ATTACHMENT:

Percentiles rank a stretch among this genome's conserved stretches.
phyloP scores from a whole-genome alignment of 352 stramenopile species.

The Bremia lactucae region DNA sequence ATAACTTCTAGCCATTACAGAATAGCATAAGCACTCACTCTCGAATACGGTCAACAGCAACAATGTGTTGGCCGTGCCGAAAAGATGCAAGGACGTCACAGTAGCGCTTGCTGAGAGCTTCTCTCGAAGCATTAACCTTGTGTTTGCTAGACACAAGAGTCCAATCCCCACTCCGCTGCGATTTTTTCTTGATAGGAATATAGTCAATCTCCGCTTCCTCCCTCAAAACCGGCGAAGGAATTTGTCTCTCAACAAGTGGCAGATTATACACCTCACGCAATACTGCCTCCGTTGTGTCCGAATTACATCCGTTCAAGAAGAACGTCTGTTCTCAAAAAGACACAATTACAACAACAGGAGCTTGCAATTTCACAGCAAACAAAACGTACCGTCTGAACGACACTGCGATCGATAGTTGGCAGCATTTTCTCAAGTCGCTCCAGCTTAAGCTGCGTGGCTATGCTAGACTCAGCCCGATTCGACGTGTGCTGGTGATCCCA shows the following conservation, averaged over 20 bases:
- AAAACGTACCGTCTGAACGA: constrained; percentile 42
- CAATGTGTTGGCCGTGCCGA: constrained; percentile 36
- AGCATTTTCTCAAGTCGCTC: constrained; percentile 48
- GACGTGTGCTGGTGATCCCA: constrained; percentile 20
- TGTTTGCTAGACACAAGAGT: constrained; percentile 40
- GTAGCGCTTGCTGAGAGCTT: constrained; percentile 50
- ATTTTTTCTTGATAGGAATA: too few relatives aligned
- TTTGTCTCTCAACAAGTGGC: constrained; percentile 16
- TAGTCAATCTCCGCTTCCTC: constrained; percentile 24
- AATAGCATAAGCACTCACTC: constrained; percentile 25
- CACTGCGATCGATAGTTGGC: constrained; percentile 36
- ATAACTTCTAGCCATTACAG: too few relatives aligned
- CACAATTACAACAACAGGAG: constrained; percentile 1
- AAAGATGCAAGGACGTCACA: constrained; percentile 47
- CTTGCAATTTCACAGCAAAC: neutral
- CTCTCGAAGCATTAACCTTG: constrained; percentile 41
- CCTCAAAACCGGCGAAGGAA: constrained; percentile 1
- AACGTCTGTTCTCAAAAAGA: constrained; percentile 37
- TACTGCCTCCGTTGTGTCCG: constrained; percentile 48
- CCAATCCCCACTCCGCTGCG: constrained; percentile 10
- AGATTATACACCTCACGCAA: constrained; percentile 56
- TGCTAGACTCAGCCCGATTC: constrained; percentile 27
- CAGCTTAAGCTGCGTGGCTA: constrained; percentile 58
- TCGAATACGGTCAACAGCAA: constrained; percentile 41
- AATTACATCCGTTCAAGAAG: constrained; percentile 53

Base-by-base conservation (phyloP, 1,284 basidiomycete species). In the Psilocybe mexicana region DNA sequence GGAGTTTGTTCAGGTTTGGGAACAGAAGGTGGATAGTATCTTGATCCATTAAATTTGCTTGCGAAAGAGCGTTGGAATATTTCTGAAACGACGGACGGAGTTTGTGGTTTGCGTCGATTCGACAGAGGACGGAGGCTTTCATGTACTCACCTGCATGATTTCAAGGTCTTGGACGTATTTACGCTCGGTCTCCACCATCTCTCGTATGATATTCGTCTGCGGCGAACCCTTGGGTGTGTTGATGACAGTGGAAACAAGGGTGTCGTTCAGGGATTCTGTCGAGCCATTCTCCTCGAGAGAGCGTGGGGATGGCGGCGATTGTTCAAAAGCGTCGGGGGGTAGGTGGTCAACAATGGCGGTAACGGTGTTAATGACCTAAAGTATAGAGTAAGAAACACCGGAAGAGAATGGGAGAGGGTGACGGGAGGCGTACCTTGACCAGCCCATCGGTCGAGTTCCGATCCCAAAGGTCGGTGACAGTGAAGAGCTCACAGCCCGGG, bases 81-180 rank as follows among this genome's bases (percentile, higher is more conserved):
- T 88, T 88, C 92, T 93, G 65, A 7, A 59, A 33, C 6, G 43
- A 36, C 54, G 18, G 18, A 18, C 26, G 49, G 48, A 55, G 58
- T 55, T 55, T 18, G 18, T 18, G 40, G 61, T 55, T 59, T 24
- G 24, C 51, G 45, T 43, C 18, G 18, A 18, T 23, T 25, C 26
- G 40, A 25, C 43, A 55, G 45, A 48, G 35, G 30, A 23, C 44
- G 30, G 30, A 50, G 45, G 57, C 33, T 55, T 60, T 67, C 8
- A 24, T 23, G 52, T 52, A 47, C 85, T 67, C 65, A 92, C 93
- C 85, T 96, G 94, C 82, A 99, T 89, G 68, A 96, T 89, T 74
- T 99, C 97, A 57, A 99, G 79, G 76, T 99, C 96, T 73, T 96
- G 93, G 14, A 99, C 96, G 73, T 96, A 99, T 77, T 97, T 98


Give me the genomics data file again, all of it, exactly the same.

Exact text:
Percentiles rank a stretch among this genome's conserved stretches.
phyloP scores from a whole-genome alignment of 352 stramenopile species.

The Bremia lactucae region DNA sequence ATAACTTCTAGCCATTACAGAATAGCATAAGCACTCACTCTCGAATACGGTCAACAGCAACAATGTGTTGGCCGTGCCGAAAAGATGCAAGGACGTCACAGTAGCGCTTGCTGAGAGCTTCTCTCGAAGCATTAACCTTGTGTTTGCTAGACACAAGAGTCCAATCCCCACTCCGCTGCGATTTTTTCTTGATAGGAATATAGTCAATCTCCGCTTCCTCCCTCAAAACCGGCGAAGGAATTTGTCTCTCAACAAGTGGCAGATTATACACCTCACGCAATACTGCCTCCGTTGTGTCCGAATTACATCCGTTCAAGAAGAACGTCTGTTCTCAAAAAGACACAATTACAACAACAGGAGCTTGCAATTTCACAGCAAACAAAACGTACCGTCTGAACGACACTGCGATCGATAGTTGGCAGCATTTTCTCAAGTCGCTCCAGCTTAAGCTGCGTGGCTATGCTAGACTCAGCCCGATTCGACGTGTGCTGGTGATCCCA shows the following conservation, averaged over 20 bases:
- AAAACGTACCGTCTGAACGA: constrained; percentile 42
- CAATGTGTTGGCCGTGCCGA: constrained; percentile 36
- AGCATTTTCTCAAGTCGCTC: constrained; percentile 48
- GACGTGTGCTGGTGATCCCA: constrained; percentile 20
- TGTTTGCTAGACACAAGAGT: constrained; percentile 40
- GTAGCGCTTGCTGAGAGCTT: constrained; percentile 50
- ATTTTTTCTTGATAGGAATA: too few relatives aligned
- TTTGTCTCTCAACAAGTGGC: constrained; percentile 16
- TAGTCAATCTCCGCTTCCTC: constrained; percentile 24
- AATAGCATAAGCACTCACTC: constrained; percentile 25
- CACTGCGATCGATAGTTGGC: constrained; percentile 36
- ATAACTTCTAGCCATTACAG: too few relatives aligned
- CACAATTACAACAACAGGAG: constrained; percentile 1
- AAAGATGCAAGGACGTCACA: constrained; percentile 47
- CTTGCAATTTCACAGCAAAC: neutral
- CTCTCGAAGCATTAACCTTG: constrained; percentile 41
- CCTCAAAACCGGCGAAGGAA: constrained; percentile 1
- AACGTCTGTTCTCAAAAAGA: constrained; percentile 37
- TACTGCCTCCGTTGTGTCCG: constrained; percentile 48
- CCAATCCCCACTCCGCTGCG: constrained; percentile 10
- AGATTATACACCTCACGCAA: constrained; percentile 56
- TGCTAGACTCAGCCCGATTC: constrained; percentile 27
- CAGCTTAAGCTGCGTGGCTA: constrained; percentile 58
- TCGAATACGGTCAACAGCAA: constrained; percentile 41
- AATTACATCCGTTCAAGAAG: constrained; percentile 53

Base-by-base conservation (phyloP, 1,284 basidiomycete species). In the Psilocybe mexicana region DNA sequence GGAGTTTGTTCAGGTTTGGGAACAGAAGGTGGATAGTATCTTGATCCATTAAATTTGCTTGCGAAAGAGCGTTGGAATATTTCTGAAACGACGGACGGAGTTTGTGGTTTGCGTCGATTCGACAGAGGACGGAGGCTTTCATGTACTCACCTGCATGATTTCAAGGTCTTGGACGTATTTACGCTCGGTCTCCACCATCTCTCGTATGATATTCGTCTGCGGCGAACCCTTGGGTGTGTTGATGACAGTGGAAACAAGGGTGTCGTTCAGGGATTCTGTCGAGCCATTCTCCTCGAGAGAGCGTGGGGATGGCGGCGATTGTTCAAAAGCGTCGGGGGGTAGGTGGTCAACAATGGCGGTAACGGTGTTAATGACCTAAAGTATAGAGTAAGAAACACCGGAAGAGAATGGGAGAGGGTGACGGGAGGCGTACCTTGACCAGCCCATCGGTCGAGTTCCGATCCCAAAGGTCGGTGACAGTGAAGAGCTCACAGCCCGGG, bases 81-180 rank as follows among this genome's bases (percentile, higher is more conserved):
- T 88, T 88, C 92, T 93, G 65, A 7, A 59, A 33, C 6, G 43
- A 36, C 54, G 18, G 18, A 18, C 26, G 49, G 48, A 55, G 58
- T 55, T 55, T 18, G 18, T 18, G 40, G 61, T 55, T 59, T 24
- G 24, C 51, G 45, T 43, C 18, G 18, A 18, T 23, T 25, C 26
- G 40, A 25, C 43, A 55, G 45, A 48, G 35, G 30, A 23, C 44
- G 30, G 30, A 50, G 45, G 57, C 33, T 55, T 60, T 67, C 8
- A 24, T 23, G 52, T 52, A 47, C 85, T 67, C 65, A 92, C 93
- C 85, T 96, G 94, C 82, A 99, T 89, G 68, A 96, T 89, T 74
- T 99, C 97, A 57, A 99, G 79, G 76, T 99, C 96, T 73, T 96
- G 93, G 14, A 99, C 96, G 73, T 96, A 99, T 77, T 97, T 98